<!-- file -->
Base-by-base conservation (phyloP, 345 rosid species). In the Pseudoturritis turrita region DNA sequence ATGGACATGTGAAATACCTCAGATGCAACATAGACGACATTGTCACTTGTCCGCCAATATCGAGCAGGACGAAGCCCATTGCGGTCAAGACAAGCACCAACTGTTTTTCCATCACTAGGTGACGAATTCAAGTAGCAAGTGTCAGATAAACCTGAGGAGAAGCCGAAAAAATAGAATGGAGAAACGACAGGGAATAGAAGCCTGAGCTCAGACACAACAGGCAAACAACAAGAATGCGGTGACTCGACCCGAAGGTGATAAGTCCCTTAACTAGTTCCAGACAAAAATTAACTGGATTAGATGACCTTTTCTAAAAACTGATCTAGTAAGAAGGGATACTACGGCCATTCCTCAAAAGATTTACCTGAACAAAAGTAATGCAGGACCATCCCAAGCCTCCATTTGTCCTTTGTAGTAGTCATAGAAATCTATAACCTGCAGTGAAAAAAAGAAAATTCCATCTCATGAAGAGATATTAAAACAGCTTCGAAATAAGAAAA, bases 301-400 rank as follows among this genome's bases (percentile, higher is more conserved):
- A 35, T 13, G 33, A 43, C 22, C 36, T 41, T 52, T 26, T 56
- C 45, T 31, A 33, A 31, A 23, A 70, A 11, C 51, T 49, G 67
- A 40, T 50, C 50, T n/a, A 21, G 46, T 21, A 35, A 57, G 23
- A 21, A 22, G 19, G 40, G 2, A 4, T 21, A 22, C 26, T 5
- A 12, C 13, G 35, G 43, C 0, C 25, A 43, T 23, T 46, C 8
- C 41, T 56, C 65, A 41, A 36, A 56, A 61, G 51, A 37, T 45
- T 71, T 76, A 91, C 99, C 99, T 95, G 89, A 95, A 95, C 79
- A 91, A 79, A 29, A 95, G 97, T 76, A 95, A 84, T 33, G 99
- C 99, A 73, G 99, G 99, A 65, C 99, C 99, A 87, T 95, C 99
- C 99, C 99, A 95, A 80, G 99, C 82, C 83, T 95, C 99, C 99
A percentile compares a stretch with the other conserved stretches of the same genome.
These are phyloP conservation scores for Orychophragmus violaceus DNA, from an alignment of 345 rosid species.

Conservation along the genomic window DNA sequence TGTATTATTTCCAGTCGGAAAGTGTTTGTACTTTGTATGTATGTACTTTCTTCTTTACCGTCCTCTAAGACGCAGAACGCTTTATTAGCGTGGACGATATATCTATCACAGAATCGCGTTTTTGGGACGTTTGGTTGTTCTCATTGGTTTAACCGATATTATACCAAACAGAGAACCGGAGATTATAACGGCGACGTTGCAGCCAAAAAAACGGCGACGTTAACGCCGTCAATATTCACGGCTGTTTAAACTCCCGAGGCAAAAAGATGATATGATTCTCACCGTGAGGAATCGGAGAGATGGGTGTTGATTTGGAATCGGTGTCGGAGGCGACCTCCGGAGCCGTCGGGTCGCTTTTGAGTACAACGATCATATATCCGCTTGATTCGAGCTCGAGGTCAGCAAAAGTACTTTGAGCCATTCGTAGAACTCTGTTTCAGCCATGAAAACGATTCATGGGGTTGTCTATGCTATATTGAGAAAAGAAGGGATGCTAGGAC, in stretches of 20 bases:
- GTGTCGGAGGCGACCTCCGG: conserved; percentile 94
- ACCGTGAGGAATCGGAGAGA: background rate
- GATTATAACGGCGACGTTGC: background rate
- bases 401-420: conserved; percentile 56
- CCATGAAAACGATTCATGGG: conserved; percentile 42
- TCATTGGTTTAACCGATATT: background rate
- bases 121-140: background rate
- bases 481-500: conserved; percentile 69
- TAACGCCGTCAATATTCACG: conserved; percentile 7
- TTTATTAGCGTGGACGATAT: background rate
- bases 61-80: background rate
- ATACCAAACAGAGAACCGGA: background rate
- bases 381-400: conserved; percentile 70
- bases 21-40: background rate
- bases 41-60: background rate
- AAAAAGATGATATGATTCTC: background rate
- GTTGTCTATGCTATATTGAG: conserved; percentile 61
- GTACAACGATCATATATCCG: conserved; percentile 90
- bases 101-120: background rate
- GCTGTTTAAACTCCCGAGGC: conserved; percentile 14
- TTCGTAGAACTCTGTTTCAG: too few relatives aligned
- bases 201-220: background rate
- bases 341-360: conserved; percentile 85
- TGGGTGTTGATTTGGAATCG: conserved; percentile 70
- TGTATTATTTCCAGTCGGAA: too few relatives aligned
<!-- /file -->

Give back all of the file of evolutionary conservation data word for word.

Base-by-base conservation (phyloP, 345 rosid species). In the Pseudoturritis turrita region DNA sequence ATGGACATGTGAAATACCTCAGATGCAACATAGACGACATTGTCACTTGTCCGCCAATATCGAGCAGGACGAAGCCCATTGCGGTCAAGACAAGCACCAACTGTTTTTCCATCACTAGGTGACGAATTCAAGTAGCAAGTGTCAGATAAACCTGAGGAGAAGCCGAAAAAATAGAATGGAGAAACGACAGGGAATAGAAGCCTGAGCTCAGACACAACAGGCAAACAACAAGAATGCGGTGACTCGACCCGAAGGTGATAAGTCCCTTAACTAGTTCCAGACAAAAATTAACTGGATTAGATGACCTTTTCTAAAAACTGATCTAGTAAGAAGGGATACTACGGCCATTCCTCAAAAGATTTACCTGAACAAAAGTAATGCAGGACCATCCCAAGCCTCCATTTGTCCTTTGTAGTAGTCATAGAAATCTATAACCTGCAGTGAAAAAAAGAAAATTCCATCTCATGAAGAGATATTAAAACAGCTTCGAAATAAGAAAA, bases 301-400 rank as follows among this genome's bases (percentile, higher is more conserved):
- A 35, T 13, G 33, A 43, C 22, C 36, T 41, T 52, T 26, T 56
- C 45, T 31, A 33, A 31, A 23, A 70, A 11, C 51, T 49, G 67
- A 40, T 50, C 50, T n/a, A 21, G 46, T 21, A 35, A 57, G 23
- A 21, A 22, G 19, G 40, G 2, A 4, T 21, A 22, C 26, T 5
- A 12, C 13, G 35, G 43, C 0, C 25, A 43, T 23, T 46, C 8
- C 41, T 56, C 65, A 41, A 36, A 56, A 61, G 51, A 37, T 45
- T 71, T 76, A 91, C 99, C 99, T 95, G 89, A 95, A 95, C 79
- A 91, A 79, A 29, A 95, G 97, T 76, A 95, A 84, T 33, G 99
- C 99, A 73, G 99, G 99, A 65, C 99, C 99, A 87, T 95, C 99
- C 99, C 99, A 95, A 80, G 99, C 82, C 83, T 95, C 99, C 99
A percentile compares a stretch with the other conserved stretches of the same genome.
These are phyloP conservation scores for Orychophragmus violaceus DNA, from an alignment of 345 rosid species.

Conservation along the genomic window DNA sequence TGTATTATTTCCAGTCGGAAAGTGTTTGTACTTTGTATGTATGTACTTTCTTCTTTACCGTCCTCTAAGACGCAGAACGCTTTATTAGCGTGGACGATATATCTATCACAGAATCGCGTTTTTGGGACGTTTGGTTGTTCTCATTGGTTTAACCGATATTATACCAAACAGAGAACCGGAGATTATAACGGCGACGTTGCAGCCAAAAAAACGGCGACGTTAACGCCGTCAATATTCACGGCTGTTTAAACTCCCGAGGCAAAAAGATGATATGATTCTCACCGTGAGGAATCGGAGAGATGGGTGTTGATTTGGAATCGGTGTCGGAGGCGACCTCCGGAGCCGTCGGGTCGCTTTTGAGTACAACGATCATATATCCGCTTGATTCGAGCTCGAGGTCAGCAAAAGTACTTTGAGCCATTCGTAGAACTCTGTTTCAGCCATGAAAACGATTCATGGGGTTGTCTATGCTATATTGAGAAAAGAAGGGATGCTAGGAC, in stretches of 20 bases:
- GTGTCGGAGGCGACCTCCGG: conserved; percentile 94
- ACCGTGAGGAATCGGAGAGA: background rate
- GATTATAACGGCGACGTTGC: background rate
- bases 401-420: conserved; percentile 56
- CCATGAAAACGATTCATGGG: conserved; percentile 42
- TCATTGGTTTAACCGATATT: background rate
- bases 121-140: background rate
- bases 481-500: conserved; percentile 69
- TAACGCCGTCAATATTCACG: conserved; percentile 7
- TTTATTAGCGTGGACGATAT: background rate
- bases 61-80: background rate
- ATACCAAACAGAGAACCGGA: background rate
- bases 381-400: conserved; percentile 70
- bases 21-40: background rate
- bases 41-60: background rate
- AAAAAGATGATATGATTCTC: background rate
- GTTGTCTATGCTATATTGAG: conserved; percentile 61
- GTACAACGATCATATATCCG: conserved; percentile 90
- bases 101-120: background rate
- GCTGTTTAAACTCCCGAGGC: conserved; percentile 14
- TTCGTAGAACTCTGTTTCAG: too few relatives aligned
- bases 201-220: background rate
- bases 341-360: conserved; percentile 85
- TGGGTGTTGATTTGGAATCG: conserved; percentile 70
- TGTATTATTTCCAGTCGGAA: too few relatives aligned